use strict;
use warnings;

my @array = qw( a b c d e f g h i );

print @array[2, 5], "\n";   # prints cf
print @array[2 .. 5], "\n"; # prints cdef

print @array[5, 2], "\n";   # prints fc
print @array[5 .. 2], "\n"; # prints nothing
print @array[reverse 2 .. 5], "\n"; # prints fedc


(The second-to-last one prints nothing because the range operator only counts up, not down, and 5 > 2. To get a descending range, you need to build the ascending range and reverse it as in the last example.)


View PostGerardo, on 17 May 2010 - 03:54 PM, said:

Putting a 1 in the while loop doesn't really make a difference right? Any number could be put there so that the loop continues to go around until the input is "Done\n" correct? I could have put like a 10 or 50?


Any true value will work, so 10 or 50 would be fine. You could also use "while ('the earth supports life')" if you wanted. :D Anything other than the number 0, the strings '' or '0', or undef (an undefined value) will work. Using 1 in that context is just a matter of convention because the language itself will represent truth as either 1 or -1, depending on the language you're using:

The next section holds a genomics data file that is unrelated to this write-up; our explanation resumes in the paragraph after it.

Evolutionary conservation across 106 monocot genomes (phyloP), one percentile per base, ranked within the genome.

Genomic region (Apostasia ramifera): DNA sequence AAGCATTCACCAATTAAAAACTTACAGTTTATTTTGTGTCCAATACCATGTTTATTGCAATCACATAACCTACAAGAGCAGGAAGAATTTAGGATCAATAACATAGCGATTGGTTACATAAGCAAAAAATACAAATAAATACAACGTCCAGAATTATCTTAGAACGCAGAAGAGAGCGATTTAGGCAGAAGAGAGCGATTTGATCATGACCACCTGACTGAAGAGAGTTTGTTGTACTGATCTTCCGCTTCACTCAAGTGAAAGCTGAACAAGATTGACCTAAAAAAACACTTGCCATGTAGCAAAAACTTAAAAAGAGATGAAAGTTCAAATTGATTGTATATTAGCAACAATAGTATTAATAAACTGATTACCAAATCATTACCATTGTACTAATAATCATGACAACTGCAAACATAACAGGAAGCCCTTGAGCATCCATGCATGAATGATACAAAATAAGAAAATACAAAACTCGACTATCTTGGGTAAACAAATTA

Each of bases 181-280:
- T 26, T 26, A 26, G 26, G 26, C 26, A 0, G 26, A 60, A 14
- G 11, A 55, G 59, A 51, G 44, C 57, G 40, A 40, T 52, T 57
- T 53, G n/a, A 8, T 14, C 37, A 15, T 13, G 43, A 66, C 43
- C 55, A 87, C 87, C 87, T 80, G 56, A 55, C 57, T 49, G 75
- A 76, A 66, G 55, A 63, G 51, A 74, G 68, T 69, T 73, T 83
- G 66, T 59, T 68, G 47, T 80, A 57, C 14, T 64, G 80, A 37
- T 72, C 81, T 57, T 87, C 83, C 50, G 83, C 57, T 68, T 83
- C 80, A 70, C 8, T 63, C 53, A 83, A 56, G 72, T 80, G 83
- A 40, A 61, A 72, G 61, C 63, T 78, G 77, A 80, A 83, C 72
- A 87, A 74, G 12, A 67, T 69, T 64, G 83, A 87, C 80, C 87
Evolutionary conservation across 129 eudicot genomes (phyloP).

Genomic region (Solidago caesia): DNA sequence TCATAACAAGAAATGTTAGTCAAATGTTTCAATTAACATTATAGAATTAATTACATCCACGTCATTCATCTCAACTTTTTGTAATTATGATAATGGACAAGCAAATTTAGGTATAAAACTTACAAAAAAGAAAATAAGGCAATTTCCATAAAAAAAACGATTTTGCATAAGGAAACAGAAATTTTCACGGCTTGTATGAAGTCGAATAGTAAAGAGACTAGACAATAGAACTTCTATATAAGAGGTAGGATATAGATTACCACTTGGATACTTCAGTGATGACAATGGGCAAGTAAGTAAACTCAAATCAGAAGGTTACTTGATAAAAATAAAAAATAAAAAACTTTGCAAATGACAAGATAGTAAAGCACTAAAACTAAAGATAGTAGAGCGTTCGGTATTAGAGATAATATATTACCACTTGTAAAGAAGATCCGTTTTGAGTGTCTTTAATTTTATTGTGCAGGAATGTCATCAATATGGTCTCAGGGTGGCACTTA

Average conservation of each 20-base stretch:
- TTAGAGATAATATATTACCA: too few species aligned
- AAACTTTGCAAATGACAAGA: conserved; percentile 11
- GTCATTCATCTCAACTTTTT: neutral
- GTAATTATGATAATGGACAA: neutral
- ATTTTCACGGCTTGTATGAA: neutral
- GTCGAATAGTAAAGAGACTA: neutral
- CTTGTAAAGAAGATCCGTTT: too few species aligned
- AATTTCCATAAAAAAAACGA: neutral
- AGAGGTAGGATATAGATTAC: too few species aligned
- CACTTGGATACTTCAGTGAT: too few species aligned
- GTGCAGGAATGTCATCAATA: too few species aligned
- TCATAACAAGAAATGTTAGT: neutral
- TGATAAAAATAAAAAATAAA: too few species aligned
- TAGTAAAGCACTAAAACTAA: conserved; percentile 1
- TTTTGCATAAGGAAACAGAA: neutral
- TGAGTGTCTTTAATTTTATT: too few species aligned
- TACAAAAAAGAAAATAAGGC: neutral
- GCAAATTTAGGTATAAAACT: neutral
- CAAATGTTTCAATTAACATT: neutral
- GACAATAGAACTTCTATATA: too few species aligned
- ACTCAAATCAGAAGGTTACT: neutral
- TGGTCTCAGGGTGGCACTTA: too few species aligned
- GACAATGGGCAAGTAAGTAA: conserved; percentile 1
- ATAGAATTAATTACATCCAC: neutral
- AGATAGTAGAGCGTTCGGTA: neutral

#!/usr/bin/perl

use strict;
use warnings;

print 5 > 2, "\n"; # prints 1

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#5 Guest_Gerardo*


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Re: PERL HELP: List Sorter in Alphabetical Order

Posted 18 May 2010 - 10:00 PM

Thank you very much, I managed to add a File IO on it as well! Now the only buggy part is when i put a 10 on the txt file it's read as a number 1...
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#6 Guest_Gerardo*


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Re: PERL HELP: List Sorter in Alphabetical Order

Posted 19 May 2010 - 01:47 PM

View PostGerardo, on 18 May 2010 - 09:00 PM, said:

Thank you very much, I managed to add a File IO on it as well! Now the only buggy part is when i put a 10 on the txt file it's read as a number 1...


Nevermind, I was told why it did this. Thank you very much for all your assistance.